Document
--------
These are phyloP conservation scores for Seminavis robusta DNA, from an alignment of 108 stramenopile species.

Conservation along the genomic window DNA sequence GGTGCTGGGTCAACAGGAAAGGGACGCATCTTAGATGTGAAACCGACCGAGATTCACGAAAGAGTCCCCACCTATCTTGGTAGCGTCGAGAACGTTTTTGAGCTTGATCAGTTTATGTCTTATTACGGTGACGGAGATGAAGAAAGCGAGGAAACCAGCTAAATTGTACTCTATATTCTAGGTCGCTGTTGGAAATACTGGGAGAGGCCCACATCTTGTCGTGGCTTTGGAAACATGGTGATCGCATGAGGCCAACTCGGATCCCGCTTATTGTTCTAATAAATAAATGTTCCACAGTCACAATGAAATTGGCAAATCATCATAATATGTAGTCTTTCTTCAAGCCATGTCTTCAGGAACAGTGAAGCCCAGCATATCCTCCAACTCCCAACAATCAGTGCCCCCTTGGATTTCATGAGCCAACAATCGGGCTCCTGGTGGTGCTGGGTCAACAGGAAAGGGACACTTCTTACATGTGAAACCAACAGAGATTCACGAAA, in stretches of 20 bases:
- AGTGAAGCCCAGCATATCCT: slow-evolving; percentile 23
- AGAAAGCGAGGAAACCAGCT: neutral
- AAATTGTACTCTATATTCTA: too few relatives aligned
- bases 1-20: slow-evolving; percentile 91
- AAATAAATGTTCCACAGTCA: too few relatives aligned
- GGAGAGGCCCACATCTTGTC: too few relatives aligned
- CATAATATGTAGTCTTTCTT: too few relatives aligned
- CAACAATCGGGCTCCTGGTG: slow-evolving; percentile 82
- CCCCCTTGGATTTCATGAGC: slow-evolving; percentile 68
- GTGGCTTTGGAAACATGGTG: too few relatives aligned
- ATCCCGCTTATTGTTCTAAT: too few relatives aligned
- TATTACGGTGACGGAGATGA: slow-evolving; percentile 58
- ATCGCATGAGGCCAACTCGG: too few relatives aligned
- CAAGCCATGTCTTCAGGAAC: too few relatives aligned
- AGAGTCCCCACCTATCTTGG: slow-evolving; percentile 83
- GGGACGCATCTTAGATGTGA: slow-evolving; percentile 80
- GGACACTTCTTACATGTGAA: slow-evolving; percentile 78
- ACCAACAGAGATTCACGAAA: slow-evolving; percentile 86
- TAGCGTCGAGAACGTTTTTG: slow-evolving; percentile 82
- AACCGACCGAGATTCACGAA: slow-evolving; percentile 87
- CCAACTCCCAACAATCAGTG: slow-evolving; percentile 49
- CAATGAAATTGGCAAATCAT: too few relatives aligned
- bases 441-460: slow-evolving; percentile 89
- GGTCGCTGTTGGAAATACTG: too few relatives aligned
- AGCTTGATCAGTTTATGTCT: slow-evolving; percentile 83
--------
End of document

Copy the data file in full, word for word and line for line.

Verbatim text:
These are phyloP conservation scores for Seminavis robusta DNA, from an alignment of 108 stramenopile species.

Conservation along the genomic window DNA sequence GGTGCTGGGTCAACAGGAAAGGGACGCATCTTAGATGTGAAACCGACCGAGATTCACGAAAGAGTCCCCACCTATCTTGGTAGCGTCGAGAACGTTTTTGAGCTTGATCAGTTTATGTCTTATTACGGTGACGGAGATGAAGAAAGCGAGGAAACCAGCTAAATTGTACTCTATATTCTAGGTCGCTGTTGGAAATACTGGGAGAGGCCCACATCTTGTCGTGGCTTTGGAAACATGGTGATCGCATGAGGCCAACTCGGATCCCGCTTATTGTTCTAATAAATAAATGTTCCACAGTCACAATGAAATTGGCAAATCATCATAATATGTAGTCTTTCTTCAAGCCATGTCTTCAGGAACAGTGAAGCCCAGCATATCCTCCAACTCCCAACAATCAGTGCCCCCTTGGATTTCATGAGCCAACAATCGGGCTCCTGGTGGTGCTGGGTCAACAGGAAAGGGACACTTCTTACATGTGAAACCAACAGAGATTCACGAAA, in stretches of 20 bases:
- AGTGAAGCCCAGCATATCCT: slow-evolving; percentile 23
- AGAAAGCGAGGAAACCAGCT: neutral
- AAATTGTACTCTATATTCTA: too few relatives aligned
- bases 1-20: slow-evolving; percentile 91
- AAATAAATGTTCCACAGTCA: too few relatives aligned
- GGAGAGGCCCACATCTTGTC: too few relatives aligned
- CATAATATGTAGTCTTTCTT: too few relatives aligned
- CAACAATCGGGCTCCTGGTG: slow-evolving; percentile 82
- CCCCCTTGGATTTCATGAGC: slow-evolving; percentile 68
- GTGGCTTTGGAAACATGGTG: too few relatives aligned
- ATCCCGCTTATTGTTCTAAT: too few relatives aligned
- TATTACGGTGACGGAGATGA: slow-evolving; percentile 58
- ATCGCATGAGGCCAACTCGG: too few relatives aligned
- CAAGCCATGTCTTCAGGAAC: too few relatives aligned
- AGAGTCCCCACCTATCTTGG: slow-evolving; percentile 83
- GGGACGCATCTTAGATGTGA: slow-evolving; percentile 80
- GGACACTTCTTACATGTGAA: slow-evolving; percentile 78
- ACCAACAGAGATTCACGAAA: slow-evolving; percentile 86
- TAGCGTCGAGAACGTTTTTG: slow-evolving; percentile 82
- AACCGACCGAGATTCACGAA: slow-evolving; percentile 87
- CCAACTCCCAACAATCAGTG: slow-evolving; percentile 49
- CAATGAAATTGGCAAATCAT: too few relatives aligned
- bases 441-460: slow-evolving; percentile 89
- GGTCGCTGTTGGAAATACTG: too few relatives aligned
- AGCTTGATCAGTTTATGTCT: slow-evolving; percentile 83